posted by horseblind at 6:17 AM on January 6, 2006

malp, the machines I've used sort out all the bad coins and return them. There are alwasy some "flase negatives," too, pennies that the machine doesn't like, for some reason.
posted by MrMoonPie at 7:05 AM on January 6, 2006

(I should also mention that I live in NYC, and most of my change winds up being in quarters. Don't quite know why that is.)

I'm in NYC too and here are my thoughts on why change winds up being quarters:

1) Daily News, 50 cents, NY Post, 25 cents. I buy the News everyday on the way to the subway. That's the first two quarters received.

2) Street cart or bodega coffee: 50 cents or $1.25. More quarters in the pocket, and didn't use the change from the daily news because the two quarters are now all mixed up with my keys in the pocket and it's a pain in the ass to get them out. So now I probably have a dollar in quarters in my pocket and I haven't gotten to work yet.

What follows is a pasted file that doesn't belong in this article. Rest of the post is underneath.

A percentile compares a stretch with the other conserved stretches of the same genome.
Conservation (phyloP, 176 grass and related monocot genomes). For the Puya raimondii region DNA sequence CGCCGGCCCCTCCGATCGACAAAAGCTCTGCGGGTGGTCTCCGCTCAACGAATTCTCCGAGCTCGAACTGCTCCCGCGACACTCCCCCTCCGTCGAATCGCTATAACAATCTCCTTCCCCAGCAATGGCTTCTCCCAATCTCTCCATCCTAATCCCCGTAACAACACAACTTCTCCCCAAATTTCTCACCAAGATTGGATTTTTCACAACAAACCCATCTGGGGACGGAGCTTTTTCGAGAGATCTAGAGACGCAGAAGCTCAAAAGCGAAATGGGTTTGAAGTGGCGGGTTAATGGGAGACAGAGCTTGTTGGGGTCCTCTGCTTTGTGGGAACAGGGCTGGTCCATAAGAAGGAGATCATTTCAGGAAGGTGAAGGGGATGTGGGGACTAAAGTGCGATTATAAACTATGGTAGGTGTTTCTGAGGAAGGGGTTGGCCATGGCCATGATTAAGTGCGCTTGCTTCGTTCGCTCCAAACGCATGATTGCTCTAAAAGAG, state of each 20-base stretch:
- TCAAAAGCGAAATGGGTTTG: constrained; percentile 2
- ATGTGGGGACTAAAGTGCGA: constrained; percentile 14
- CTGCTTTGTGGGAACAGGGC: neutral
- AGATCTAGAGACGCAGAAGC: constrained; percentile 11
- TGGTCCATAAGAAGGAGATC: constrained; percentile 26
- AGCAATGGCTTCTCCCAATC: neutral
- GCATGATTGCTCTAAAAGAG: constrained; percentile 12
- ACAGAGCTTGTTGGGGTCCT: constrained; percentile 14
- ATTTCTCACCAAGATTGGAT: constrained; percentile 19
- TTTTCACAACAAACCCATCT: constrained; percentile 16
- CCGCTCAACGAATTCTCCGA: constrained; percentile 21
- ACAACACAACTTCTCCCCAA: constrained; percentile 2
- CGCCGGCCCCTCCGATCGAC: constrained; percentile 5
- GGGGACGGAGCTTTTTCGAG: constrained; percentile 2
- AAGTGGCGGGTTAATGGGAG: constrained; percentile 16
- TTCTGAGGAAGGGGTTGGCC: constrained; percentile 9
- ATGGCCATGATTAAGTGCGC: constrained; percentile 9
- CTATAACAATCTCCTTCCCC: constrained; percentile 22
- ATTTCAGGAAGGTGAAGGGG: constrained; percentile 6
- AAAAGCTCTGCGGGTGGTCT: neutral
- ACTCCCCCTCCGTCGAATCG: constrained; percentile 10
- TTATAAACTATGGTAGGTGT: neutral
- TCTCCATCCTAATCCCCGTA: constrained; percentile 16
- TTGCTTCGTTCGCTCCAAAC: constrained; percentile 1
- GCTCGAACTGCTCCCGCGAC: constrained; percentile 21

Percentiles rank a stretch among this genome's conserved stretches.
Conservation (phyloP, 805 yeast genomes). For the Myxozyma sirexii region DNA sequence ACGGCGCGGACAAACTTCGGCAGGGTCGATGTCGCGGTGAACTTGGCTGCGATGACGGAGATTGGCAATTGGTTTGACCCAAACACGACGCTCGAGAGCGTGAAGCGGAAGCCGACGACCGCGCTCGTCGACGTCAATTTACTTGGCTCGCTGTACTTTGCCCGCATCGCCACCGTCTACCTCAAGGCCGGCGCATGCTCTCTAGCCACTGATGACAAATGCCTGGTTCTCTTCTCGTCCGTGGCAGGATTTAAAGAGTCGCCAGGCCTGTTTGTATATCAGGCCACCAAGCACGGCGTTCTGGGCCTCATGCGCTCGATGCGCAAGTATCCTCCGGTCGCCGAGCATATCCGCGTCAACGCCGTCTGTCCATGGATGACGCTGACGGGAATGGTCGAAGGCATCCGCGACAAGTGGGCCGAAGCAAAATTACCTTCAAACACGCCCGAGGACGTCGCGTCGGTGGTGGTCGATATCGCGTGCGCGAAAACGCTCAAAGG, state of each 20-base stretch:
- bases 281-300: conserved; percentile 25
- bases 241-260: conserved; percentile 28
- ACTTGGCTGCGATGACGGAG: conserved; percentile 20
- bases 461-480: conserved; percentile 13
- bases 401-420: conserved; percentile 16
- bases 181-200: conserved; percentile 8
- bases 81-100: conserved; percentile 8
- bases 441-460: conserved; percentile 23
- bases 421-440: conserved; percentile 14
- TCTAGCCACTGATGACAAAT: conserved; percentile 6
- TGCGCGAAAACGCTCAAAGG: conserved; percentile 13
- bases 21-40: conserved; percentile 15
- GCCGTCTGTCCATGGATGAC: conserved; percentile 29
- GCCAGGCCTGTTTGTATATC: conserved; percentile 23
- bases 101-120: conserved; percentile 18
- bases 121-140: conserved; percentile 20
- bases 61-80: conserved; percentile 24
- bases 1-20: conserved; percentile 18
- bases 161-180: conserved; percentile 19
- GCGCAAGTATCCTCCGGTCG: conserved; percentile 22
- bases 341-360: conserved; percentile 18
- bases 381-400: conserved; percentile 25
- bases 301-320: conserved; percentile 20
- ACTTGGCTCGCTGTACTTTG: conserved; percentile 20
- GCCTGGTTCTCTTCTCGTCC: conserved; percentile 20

3) Slice of pizza: 1.75 or 2.75 with a topping. More quarters.

4) Afternoon coke from the vending machine at work or the bodega: 1.25. More quarters.

So, by the end of the day, you're looking at like 2 or 3 dollars in quarters in your pocket. Not to mention all the other loose change from all the other bullshit you buy every day. After a couple years of this building up on my coffee table at home I too started throwing it all in a bin, but what I also started doing was using the previous day's quarters to buy my Daily News for the next day. My problem with build up is that I have a free washer/dryer in my apartment (don't hate the playa, hate the game, bitches!!!) so I have no need for all this change. I do whatever I can do reduce it during the day, but the excess goes in the bin, which once a year I cash in for like 80 bucks.
posted by spicynuts at 7:15 AM on January 6, 2006